Next Astronaut Crew Heading To Space Station, Mega Moon Rocket

0

The next crew of astronauts heading to the space station…

An update on our Artemis I mega rocket and spacecraft…

And celebrating our home planet… some of the stories to tell you – This week at " data-gt-translate-attributes='[{"attribute":"data-cmtooltip", "format":"html"}]'>Nasa!

from NASA SpaceX Crew-4 mission to the Space Station

On April 18, astronauts from our SpaceX Crew-4 mission arrived at our Kennedy Space Center to prepare for launch to the International Space Station. Kjell Lindgren, Bob Hines and Jessica Watkins from NASA, and Samantha Cristoforetti from the European Space Agency (ESA) are delighted with their scientific expedition to the station.

NASA SpaceX Crew-4 astronauts

NASA’s SpaceX Crew-4 astronauts participate in a training session at SpaceX headquarters in Hawthorne, California. Left to right: Jessica Watkins, NASA astronaut and SpaceX Crew-4 mission specialist; NASA astronaut and SpaceX Crew-4 pilot Robert “Bob” Hines; NASA astronaut and SpaceX Crew-4 commander Kjell Lindgren; and ESA (European Space Agency) astronaut and Crew-4 mission specialist Samantha Cristoforetti from Italy. Credit: SpaceX

“We’ve been training for many, many months and we’re starting to – we’re seeing all those boxes being ticked. And it’s very exciting now to have that box checked. We are here at Kennedy Space Center, looking forward to our launch here in the very near future.Kjell Lindgren, NASA Astronaut

The mission is the fourth crew rotational flight to the station on a SpaceX Crew Dragon spacecraft as part of NASA’s Commercial Crew Program.

Artemis I SLS Rocket Wet dress rehearsal

NASA’s Space Launch System (SLS) rocket with the Orion spacecraft on board is seen atop a mobile launch vehicle at Launch Complex 39B, Monday, April 4, 2022, as the Artemis I launch team performs the wet-suit repeat test at NASA’s Kennedy Space Center in Florida. Credit: NASA/Joel Kowsky

Options under consideration for the next dress rehearsal of Artemis I Wet

NASA is reviewing schedules and options for conducting the next repeat wet test of our space launch system or SLS Orion rocket and spacecraft at our Kennedy Space Center in Florida. The agency decided to take the Artemis I Mega Moon rocket and spacecraft back to the Vehicle Assembly Building to replace a valve and fix a leak, while an offsite nitrogen gas supplier, used for testing, upgrades their systems. You can follow NASA’s Artemis blog for updates on the test at: blogs.nasa.gov/artemis.

NASA celebrates Earth Day with live and online events

To celebrate Earth Day, we hosted a free public event at Union Station in Washington, DC. The 3-day event, which kicked off April 22, featured NASA science insights, live demonstrations and other family-friendly activities. Alongside this in-person event, we also hosted online Earth Day celebrations that began with live events on April 22. Online activities will continue to be available on demand until May 2. This includes content also available in Spanish. . Learn more about nasa.gov/earthday.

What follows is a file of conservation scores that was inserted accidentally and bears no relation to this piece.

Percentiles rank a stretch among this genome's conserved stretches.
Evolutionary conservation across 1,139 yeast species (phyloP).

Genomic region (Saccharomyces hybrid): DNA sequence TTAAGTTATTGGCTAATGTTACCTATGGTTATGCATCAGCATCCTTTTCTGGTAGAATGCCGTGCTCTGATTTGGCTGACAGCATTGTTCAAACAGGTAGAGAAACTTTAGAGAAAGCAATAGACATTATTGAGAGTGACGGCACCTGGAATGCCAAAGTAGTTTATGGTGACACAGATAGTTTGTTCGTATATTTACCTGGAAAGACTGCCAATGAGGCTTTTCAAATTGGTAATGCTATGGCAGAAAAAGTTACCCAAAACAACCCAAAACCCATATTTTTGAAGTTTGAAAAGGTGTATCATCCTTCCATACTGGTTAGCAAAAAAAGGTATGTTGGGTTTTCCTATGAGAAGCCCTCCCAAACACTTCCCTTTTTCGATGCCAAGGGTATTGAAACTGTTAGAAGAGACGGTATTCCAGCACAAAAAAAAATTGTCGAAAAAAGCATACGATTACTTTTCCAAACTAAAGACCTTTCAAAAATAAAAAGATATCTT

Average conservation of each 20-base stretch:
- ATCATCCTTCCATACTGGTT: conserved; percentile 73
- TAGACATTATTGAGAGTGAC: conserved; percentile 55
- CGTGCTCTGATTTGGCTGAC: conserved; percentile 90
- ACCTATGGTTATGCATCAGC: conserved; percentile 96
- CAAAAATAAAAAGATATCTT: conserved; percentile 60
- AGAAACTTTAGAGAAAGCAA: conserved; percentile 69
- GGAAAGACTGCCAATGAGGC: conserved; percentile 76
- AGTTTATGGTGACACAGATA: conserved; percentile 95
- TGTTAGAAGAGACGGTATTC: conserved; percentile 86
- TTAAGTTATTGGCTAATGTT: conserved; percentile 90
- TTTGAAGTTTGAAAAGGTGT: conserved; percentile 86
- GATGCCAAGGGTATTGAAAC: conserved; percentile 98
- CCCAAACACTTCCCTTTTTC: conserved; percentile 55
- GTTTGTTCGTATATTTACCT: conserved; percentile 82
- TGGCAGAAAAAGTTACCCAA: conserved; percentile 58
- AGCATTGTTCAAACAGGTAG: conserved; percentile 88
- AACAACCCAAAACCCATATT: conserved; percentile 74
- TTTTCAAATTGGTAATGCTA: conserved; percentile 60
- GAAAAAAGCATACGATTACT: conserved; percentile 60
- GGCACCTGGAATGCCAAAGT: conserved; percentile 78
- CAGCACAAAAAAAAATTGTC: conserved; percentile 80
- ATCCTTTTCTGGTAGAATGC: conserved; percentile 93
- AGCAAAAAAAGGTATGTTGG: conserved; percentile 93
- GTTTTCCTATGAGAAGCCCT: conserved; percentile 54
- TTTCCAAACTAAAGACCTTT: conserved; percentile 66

Grammy-winning recording artist Eddie Vedder made a special long distance phone call to the International Space Station (ISS), in celebration of Earth Day. Orbiting more than 402 kilometers above Earth aboard the ISS, NASA astronauts Kayla Barron, Raja Chari, Thomas Marshburn and Mark Vande Hei, as well as ESA (Space Agency) astronaut European) Matthias Maurer, enjoyed a unique view of our planet. They share their thoughts on being at the forefront of the global effects of climate change, reflect on the stewardship of our planet, as well as the remarkable ability of space to unite us all in a shared humanity. Visit http://climate.nasa.gov/ for more information on our changing planet. Credit: NASA

NASA X-59 silent supersonic technology aircraft

NASA’s X-59 Quiet SuperSonic Technology aircraft, or QueSST, is designed to fly faster than the speed of sound without producing a loud, disruptive sonic boom, which is commonly heard on the ground below aircraft flying at such speeds. . Instead, with the X-59, people on the ground will hear nothing more than a quiet thump – if they hear anything. Credit: NASA / Joey Ponthieux

X-59 back in California after critical ground tests

Our X-59 silent supersonic experimental aircraft has returned to Lockheed Martin’s Skunk Works factory in Southern California after months of critical ground testing in Texas. The tests were carried out to ensure that the aircraft could withstand the loads and stresses of supersonic flight. The X-59 will now undergo further testing and development as engineers continue to progress towards its first demonstration flights over communities across the United States starting in 2024.

Two Roscosmos Spacewalkers

Two Roscosmos spacewalkers are pictured working outside the Nauka Multipurpose Laboratory Module as the International Space Station orbited 261 miles above the Gulf of St. Lawrence off the Magdalen Islands. Cosmonauts (left to right) Denis Matveev and Oleg Artemyev worked outside the station’s Russian segment for six hours and 37 minutes to outfit Nauka and configure the European robotic arm. Credit: NASA

Cosmonauts complete spacewalk to install robotic arm

On April 18, cosmonauts Oleg Artemyev and Denis Matveev of Roscosmos performed a 6 hour and 37 minute spacewalk outside the International Space Station. The pair installed and connected a control panel for the 37-foot-long European robotic arm mounted on the Nauka multi-purpose lab module. This was the 249th spacewalk for space station assembly, maintenance and upgrades.

Share.

About Author

Comments are closed.